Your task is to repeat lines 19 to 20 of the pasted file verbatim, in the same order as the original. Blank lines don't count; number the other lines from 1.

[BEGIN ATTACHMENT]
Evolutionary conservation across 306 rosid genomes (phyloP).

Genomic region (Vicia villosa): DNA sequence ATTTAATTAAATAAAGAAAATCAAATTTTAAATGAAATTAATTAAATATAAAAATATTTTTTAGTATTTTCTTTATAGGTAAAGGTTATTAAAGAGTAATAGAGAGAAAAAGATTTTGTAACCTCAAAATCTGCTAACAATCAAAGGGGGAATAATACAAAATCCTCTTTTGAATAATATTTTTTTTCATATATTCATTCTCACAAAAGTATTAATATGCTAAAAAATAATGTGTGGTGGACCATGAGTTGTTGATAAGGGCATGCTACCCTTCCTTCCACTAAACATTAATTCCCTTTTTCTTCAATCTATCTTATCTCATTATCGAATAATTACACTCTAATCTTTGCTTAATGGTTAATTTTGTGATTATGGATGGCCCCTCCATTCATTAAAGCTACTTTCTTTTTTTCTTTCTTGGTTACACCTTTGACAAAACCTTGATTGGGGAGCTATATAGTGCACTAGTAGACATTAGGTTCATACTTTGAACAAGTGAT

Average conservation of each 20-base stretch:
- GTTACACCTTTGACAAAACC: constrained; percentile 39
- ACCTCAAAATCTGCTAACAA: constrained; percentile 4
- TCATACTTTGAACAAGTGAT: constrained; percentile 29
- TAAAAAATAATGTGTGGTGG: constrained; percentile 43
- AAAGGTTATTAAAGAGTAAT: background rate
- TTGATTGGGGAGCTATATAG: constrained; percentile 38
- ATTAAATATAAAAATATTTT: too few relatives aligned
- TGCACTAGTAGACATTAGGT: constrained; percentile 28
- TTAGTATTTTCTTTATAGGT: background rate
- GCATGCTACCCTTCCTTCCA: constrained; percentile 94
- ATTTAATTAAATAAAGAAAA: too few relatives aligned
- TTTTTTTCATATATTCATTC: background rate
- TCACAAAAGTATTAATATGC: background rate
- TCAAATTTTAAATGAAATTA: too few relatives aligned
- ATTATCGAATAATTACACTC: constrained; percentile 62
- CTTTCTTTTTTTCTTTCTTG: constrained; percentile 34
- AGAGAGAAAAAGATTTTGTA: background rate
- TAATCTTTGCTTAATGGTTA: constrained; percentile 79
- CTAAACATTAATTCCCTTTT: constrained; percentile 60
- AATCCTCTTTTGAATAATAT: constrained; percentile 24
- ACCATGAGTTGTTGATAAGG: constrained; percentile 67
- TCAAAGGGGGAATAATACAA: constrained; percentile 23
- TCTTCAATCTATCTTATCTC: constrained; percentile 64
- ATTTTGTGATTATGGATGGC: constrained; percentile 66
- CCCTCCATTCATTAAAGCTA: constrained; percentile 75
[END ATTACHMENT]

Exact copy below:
- CTTTCTTTTTTTCTTTCTTG: constrained; percentile 34
- AGAGAGAAAAAGATTTTGTA: background rate